There remains (1) the literal, and my prayer turned upon my bosom, referring to the posture described in Psalms 35:14. (Comp. 1 Kings 18:42, where, however, there is no express mention of prayer.) The words were, as it were, muttered into his bosom. This is the view of Ewald and Delitzsch, but seems prosaic. (2)The far more probable meaning, my prayer came back again and again to my bosom, i.e., was repeated over and over again; just as we say, “the thought recurred to my mind.” (Comp. the common phrase for thoughts coming upon the heart, Jeremiah 3:16; Jeremiah 7:31, etc.) The Hebrew verb has this frequentative sense in one of its conjugations.
(14) I bowed down heavily.—Better, I went squalid, and bowed down, alluding to the neglected beard and person, and to the dust and ashes of Oriental mourning.
(15) In mine adversity.—Better, at my fall.
The abjects . . .—The Hebrew word occurs only here. It is derived from a root meaning to smite, but its form is perplexing. The ancient versions all give it an active sense. LXX. and Vulg. “whips”; Symmachus, “smiters”; Chaldee, “the wicked who smite me with their words,” probably a correct paraphrase. The passive, “these smitten,” or “objects,” is due to R. Kimchi.
And I knew it not—i.e., either (1) “unawares,” as in Psalms 35:8; (2) “for what reason I knew not”; (3) “whom I knew not”; (4) “and I was innocent.” Of these possible explanations (2) is to be preferred.
(16) With hypocritical mockers in feasts.—This clause is full of difficulty. The LXX. and Vulg. have, “they tempted me, they mocked me with a mocking”; Symmachus, “in hypocrisy, with feigned words”; Chaldee, “with derisive words of flattery.” All these take the word rendered in the Authorised Version, “feasts,” as a cognate of a word in Isaiah 28:11, translated “stammering,” but which means rather, “barbarisms.” (Comp. Isaiah 33:19.) The word rendered “hypocritical” more properly means “profane” or “impious.” With these meanings we get a very good sense (with evident reference to the malicious attacks of foreigners, or of the anti-national party that affected foreign ways) in the manner of profane barbaric barbarisms, or with profanity and barbarism.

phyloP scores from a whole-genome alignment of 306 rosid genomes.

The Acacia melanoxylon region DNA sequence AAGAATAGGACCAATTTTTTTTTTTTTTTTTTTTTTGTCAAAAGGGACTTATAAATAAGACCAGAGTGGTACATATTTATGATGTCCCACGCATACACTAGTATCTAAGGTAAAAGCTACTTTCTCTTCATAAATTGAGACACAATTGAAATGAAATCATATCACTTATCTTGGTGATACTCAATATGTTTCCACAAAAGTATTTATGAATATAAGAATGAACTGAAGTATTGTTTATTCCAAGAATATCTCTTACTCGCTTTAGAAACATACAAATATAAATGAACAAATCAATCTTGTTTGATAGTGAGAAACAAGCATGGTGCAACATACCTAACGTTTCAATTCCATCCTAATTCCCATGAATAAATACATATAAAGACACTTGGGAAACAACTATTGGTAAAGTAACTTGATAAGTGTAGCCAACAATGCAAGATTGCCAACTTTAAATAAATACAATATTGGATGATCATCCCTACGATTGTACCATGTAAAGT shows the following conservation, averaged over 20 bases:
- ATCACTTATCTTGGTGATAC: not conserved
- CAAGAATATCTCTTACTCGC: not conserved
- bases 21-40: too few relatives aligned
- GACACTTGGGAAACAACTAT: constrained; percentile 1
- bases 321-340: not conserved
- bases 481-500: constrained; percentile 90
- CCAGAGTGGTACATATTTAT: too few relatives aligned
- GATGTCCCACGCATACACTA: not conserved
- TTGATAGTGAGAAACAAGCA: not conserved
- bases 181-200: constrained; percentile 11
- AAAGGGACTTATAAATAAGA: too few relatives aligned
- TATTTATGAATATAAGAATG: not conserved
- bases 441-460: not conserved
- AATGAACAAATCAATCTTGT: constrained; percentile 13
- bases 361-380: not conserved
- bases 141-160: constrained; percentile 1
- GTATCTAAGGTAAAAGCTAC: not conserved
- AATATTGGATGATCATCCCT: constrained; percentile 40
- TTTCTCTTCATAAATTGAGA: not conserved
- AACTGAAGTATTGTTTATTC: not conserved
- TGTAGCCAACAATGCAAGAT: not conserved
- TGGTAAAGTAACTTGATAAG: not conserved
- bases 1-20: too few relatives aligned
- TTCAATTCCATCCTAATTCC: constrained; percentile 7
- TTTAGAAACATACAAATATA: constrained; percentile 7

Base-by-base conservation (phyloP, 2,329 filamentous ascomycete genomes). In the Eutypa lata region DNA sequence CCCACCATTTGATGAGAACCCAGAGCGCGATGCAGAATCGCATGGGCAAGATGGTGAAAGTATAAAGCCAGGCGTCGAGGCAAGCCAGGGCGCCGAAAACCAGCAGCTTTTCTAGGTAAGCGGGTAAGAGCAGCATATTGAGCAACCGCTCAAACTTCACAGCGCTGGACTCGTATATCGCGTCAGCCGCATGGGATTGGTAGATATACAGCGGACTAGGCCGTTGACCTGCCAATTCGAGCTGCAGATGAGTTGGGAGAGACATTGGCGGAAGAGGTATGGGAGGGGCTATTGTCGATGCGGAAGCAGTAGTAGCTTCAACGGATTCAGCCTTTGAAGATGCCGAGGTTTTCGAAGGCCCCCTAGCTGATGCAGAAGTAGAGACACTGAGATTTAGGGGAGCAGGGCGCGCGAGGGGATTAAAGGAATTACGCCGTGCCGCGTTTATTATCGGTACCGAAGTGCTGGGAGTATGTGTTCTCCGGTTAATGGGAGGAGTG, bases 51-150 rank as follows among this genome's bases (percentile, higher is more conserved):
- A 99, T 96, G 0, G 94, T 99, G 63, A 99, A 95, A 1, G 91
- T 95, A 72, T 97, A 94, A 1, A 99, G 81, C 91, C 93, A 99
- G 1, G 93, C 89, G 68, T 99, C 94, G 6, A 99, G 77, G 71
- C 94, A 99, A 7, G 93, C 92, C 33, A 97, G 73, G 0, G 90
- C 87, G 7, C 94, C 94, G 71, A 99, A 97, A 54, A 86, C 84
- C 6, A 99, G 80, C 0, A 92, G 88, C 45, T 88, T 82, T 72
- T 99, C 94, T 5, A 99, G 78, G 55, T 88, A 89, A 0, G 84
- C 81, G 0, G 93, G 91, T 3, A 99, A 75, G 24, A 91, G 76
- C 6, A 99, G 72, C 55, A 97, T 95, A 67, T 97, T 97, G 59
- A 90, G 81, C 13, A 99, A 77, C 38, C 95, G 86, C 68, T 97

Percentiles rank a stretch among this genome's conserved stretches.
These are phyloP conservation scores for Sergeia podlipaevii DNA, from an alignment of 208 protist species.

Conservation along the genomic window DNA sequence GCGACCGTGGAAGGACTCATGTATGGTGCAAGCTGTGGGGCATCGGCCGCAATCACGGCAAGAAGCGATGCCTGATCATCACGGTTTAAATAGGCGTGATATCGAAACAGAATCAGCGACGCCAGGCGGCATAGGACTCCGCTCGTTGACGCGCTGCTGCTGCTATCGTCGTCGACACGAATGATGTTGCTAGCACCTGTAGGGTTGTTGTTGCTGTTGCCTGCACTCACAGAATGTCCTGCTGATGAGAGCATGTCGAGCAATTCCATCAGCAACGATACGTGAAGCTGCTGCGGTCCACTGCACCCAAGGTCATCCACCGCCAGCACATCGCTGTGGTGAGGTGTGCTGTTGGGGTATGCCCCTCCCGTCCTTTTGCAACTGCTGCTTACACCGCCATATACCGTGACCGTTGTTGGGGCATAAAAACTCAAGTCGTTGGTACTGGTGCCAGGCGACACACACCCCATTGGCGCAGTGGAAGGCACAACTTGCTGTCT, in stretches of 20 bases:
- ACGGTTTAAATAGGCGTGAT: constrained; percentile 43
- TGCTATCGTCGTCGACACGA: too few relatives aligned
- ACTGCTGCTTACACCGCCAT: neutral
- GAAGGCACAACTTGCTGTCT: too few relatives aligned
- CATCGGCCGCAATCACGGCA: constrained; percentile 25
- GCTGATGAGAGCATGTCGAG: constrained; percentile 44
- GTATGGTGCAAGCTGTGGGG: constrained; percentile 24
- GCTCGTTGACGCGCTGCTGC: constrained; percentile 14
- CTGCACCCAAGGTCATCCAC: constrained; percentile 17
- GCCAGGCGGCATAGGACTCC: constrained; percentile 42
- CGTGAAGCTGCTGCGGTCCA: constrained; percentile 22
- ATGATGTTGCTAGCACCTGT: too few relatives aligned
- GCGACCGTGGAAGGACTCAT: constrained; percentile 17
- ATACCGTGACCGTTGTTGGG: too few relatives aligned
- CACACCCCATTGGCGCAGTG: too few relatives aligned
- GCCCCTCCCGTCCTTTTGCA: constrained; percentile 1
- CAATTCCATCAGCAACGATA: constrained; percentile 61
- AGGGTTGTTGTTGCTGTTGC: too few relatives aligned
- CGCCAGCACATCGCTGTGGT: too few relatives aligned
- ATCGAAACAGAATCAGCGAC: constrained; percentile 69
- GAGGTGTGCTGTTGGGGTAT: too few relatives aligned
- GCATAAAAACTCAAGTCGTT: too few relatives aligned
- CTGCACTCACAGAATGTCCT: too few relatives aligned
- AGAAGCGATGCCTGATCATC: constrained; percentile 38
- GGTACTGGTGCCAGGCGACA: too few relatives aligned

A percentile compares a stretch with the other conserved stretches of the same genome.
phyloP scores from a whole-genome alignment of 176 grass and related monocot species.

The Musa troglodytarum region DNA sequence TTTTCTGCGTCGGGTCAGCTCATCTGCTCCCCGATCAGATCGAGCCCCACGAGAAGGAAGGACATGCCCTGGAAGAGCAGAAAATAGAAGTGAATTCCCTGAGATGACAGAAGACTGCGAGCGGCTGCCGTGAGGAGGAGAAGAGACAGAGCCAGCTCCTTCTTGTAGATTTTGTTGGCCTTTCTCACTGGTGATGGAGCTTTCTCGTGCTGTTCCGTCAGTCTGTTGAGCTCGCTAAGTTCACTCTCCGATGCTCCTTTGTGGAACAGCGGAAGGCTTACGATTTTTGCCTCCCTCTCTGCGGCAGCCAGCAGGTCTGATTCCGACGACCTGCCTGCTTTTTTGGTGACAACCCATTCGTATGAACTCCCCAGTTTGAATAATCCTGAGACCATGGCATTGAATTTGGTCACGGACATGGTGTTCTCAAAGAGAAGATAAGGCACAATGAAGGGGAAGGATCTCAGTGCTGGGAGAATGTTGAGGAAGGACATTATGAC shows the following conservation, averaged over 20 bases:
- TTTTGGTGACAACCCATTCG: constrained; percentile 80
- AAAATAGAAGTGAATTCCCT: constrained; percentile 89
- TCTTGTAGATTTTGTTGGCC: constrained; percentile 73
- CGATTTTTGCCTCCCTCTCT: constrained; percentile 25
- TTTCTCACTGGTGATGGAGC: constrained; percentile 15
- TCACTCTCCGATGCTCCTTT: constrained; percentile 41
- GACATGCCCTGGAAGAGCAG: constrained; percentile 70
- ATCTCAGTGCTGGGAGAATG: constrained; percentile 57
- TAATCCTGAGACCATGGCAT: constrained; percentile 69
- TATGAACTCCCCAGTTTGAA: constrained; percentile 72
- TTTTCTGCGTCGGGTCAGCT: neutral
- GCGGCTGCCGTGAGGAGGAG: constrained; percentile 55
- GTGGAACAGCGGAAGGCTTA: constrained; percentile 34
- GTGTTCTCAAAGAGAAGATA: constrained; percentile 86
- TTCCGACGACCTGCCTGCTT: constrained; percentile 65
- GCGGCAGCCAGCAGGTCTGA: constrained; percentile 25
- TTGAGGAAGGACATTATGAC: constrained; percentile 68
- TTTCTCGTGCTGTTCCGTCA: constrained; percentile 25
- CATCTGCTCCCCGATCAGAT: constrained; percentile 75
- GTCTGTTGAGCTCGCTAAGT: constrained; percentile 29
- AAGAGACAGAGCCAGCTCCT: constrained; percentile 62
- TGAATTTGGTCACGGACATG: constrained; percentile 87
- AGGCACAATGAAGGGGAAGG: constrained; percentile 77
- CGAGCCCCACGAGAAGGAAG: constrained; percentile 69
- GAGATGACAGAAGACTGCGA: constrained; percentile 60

As to the rendering “feasts,” it comes from treating the word as the same used (1 Kings 17:13) for a “cake.” “Cake-mockers” are explained to be parasites who hang about the tables of the rich, getting their dinner in return for their buffooneries. (Comp. the Greek ψωμοκόλακεις; Latin, bucellarii.)
(17) Darling . . . see margin and Note to Psalms 22:20.
The lions is another suitable epithet for the hostile foreign party, so bitter against the genuine Israelite.
(19) Wink.—Proverbs 6:13; Proverbs 10:10; a common gesture of agreement among confederates.
(20) Quiet in the land.—For the construction, comp. Isaiah 23:8 : “The honourable of the earth.” They are evidently the pious Jews who wished to preserve their national life and religion against foreign influence and intervention, and certainly among them were Levites.
(23) Stir up thyself.—Comp. Psalms 7:6.
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Ellicott, Charles John. "Commentary on Psalms 35". "Ellicott's Commentary for English Readers". https://www.studylight.org/